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16 November 2010 Fiber sensors for molecular detection
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The demand on sensors for detecting chemical and biological agents is greater than ever before, including medical, environmental, food safety, military, and security applications. At present, most detection or sensing techniques tend to be either non-molecular specific, bulky, expensive, relatively inaccurate, or unable to provide real time data. Clearly, alternative sensing technologies are urgently needed. Recently, we have been working to develop a compact fiber optic surface enhanced Raman scattering (SERS) sensor system that integrates various novel ideas to achieve compactness, high sensitivity and consistency, molecular specificity, and automatic preliminary identification capabilities. The unique sensor architecture is expected to bring SERS sensors to practical applications due to a combination of 1) novel SERS substrates that provide the high sensitivity and consistency, molecular specificity, and applicability to a wide range of compounds; 2) a unique hollow core optical fiber probe with double SERS substrate structure that provides the compactness, reliability, low cost, and ease of sampling; and 3) an innovative matched spectral filter set that provides automatic preliminary molecule identification. In this paper, we will review the principle of operation and some of the important milestones of fiber SERS sensor development with emphasis on our recent work to integrate photonic crystal fiber SERS probes with a portable Raman spectrometer and to demonstrate a matched spectral filter for molecule identification.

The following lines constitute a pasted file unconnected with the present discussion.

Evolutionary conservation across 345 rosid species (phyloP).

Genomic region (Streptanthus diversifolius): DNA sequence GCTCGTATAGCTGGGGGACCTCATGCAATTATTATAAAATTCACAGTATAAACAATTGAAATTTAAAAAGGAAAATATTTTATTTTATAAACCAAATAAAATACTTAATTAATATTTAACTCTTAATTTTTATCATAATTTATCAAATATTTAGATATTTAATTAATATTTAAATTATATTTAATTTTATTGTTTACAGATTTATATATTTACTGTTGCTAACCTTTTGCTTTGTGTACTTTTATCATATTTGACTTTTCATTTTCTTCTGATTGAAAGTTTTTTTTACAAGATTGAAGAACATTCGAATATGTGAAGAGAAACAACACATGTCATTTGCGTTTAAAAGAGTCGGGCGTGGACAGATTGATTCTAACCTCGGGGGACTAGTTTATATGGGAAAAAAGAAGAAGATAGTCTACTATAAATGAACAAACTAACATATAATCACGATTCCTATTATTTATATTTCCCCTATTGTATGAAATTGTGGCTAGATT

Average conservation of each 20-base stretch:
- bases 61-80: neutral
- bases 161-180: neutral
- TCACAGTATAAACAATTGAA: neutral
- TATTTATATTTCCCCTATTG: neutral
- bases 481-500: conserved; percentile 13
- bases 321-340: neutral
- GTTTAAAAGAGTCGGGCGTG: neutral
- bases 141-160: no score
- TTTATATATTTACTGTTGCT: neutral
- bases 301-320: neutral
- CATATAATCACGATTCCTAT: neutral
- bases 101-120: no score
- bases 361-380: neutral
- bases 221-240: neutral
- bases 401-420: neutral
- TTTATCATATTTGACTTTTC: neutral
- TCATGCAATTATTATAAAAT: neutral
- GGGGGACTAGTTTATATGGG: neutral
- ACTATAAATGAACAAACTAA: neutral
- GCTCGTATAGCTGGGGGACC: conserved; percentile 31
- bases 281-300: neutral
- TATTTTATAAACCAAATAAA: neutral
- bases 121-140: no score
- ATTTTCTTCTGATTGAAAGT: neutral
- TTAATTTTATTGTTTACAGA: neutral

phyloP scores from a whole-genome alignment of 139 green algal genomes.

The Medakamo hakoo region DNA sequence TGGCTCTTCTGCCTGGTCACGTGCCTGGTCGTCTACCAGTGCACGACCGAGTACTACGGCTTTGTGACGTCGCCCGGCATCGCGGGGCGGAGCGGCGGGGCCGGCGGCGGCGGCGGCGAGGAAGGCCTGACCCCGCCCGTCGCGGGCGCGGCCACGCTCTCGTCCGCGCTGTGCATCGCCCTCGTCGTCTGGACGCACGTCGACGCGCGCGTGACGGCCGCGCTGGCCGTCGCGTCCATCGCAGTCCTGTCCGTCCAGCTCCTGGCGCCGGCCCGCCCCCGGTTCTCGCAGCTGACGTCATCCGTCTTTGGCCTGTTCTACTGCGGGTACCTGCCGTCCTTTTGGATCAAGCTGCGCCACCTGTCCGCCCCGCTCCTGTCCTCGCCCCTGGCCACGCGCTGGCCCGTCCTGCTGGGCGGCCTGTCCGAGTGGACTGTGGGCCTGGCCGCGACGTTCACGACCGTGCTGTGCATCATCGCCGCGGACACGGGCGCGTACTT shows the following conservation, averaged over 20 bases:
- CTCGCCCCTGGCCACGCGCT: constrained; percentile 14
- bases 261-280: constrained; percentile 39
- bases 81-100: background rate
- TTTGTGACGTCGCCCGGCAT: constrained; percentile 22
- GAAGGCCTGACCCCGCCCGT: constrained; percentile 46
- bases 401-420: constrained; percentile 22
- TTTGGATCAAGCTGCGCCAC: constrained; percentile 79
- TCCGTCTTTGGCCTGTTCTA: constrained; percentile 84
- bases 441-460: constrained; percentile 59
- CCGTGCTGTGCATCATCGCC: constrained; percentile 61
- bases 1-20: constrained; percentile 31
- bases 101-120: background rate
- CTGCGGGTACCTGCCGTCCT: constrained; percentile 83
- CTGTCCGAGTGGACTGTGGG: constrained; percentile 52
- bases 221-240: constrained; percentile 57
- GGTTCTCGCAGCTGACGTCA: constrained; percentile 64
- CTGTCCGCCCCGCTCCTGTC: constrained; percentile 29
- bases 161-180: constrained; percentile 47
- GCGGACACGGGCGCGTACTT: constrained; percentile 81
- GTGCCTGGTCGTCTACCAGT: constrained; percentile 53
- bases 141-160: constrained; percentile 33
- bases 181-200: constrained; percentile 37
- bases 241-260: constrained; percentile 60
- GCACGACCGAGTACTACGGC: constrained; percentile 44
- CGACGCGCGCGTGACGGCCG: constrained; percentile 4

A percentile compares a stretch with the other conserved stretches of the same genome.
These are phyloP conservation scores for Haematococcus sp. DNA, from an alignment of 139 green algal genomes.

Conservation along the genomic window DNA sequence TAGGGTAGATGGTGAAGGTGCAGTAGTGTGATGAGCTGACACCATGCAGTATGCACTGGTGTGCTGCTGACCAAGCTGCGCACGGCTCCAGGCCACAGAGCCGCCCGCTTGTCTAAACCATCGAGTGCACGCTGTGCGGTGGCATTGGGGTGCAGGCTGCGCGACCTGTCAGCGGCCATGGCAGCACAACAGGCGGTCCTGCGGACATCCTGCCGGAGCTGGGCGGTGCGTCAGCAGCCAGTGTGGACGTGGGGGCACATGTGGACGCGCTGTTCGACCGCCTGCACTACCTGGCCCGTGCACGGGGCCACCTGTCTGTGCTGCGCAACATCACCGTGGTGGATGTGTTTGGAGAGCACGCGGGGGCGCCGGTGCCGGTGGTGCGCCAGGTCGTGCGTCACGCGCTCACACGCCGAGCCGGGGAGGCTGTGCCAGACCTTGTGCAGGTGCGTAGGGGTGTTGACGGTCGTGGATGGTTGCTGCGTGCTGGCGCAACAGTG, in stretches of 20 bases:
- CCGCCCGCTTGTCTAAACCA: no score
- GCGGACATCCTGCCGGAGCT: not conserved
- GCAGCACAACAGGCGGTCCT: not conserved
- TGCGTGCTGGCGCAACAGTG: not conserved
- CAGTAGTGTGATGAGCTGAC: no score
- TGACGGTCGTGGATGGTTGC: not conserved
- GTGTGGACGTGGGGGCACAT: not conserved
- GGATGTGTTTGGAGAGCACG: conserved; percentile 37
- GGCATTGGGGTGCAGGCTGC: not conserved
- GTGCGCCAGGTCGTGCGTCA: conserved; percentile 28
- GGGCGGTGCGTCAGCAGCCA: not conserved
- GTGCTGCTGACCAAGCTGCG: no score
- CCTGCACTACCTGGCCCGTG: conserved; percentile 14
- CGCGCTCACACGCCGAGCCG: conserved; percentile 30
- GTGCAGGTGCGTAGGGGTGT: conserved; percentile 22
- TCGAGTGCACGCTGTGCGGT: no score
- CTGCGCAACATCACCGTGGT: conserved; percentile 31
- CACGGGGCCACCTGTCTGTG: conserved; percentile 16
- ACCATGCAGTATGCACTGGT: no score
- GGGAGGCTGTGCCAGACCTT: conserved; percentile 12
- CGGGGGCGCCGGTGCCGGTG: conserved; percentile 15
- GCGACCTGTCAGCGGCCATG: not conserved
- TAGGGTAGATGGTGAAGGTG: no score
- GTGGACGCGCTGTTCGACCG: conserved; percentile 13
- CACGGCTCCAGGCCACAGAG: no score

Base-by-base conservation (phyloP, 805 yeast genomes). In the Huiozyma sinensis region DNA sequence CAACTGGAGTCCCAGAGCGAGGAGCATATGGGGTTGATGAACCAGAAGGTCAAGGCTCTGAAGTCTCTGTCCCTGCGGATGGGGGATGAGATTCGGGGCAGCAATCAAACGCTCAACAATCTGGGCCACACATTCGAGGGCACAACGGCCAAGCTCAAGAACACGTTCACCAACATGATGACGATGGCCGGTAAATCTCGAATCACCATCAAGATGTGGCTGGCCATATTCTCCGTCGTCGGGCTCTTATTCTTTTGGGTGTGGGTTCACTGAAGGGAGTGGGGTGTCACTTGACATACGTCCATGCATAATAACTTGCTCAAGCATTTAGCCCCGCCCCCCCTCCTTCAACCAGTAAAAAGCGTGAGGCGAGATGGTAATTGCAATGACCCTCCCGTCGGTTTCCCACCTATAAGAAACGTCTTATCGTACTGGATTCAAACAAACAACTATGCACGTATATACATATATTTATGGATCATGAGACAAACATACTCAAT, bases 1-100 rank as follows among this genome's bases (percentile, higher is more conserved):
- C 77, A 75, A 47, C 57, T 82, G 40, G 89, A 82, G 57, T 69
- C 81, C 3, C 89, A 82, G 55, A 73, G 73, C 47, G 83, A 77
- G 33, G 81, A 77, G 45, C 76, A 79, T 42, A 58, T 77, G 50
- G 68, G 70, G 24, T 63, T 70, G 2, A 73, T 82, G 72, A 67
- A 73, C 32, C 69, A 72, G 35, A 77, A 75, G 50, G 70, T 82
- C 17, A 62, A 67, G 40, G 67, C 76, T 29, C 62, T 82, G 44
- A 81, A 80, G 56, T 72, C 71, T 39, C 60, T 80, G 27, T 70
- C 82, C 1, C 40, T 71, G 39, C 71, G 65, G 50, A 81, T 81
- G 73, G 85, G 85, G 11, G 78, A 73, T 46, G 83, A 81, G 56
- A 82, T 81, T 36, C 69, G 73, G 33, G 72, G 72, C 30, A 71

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Claire Gu, Xuan Yang, Jin Zhang, Rebecca Newhouse, and Liangcai Cao "Fiber sensors for molecular detection", Proc. SPIE 7851, Information Optics and Optical Data Storage, 785105 (16 November 2010);

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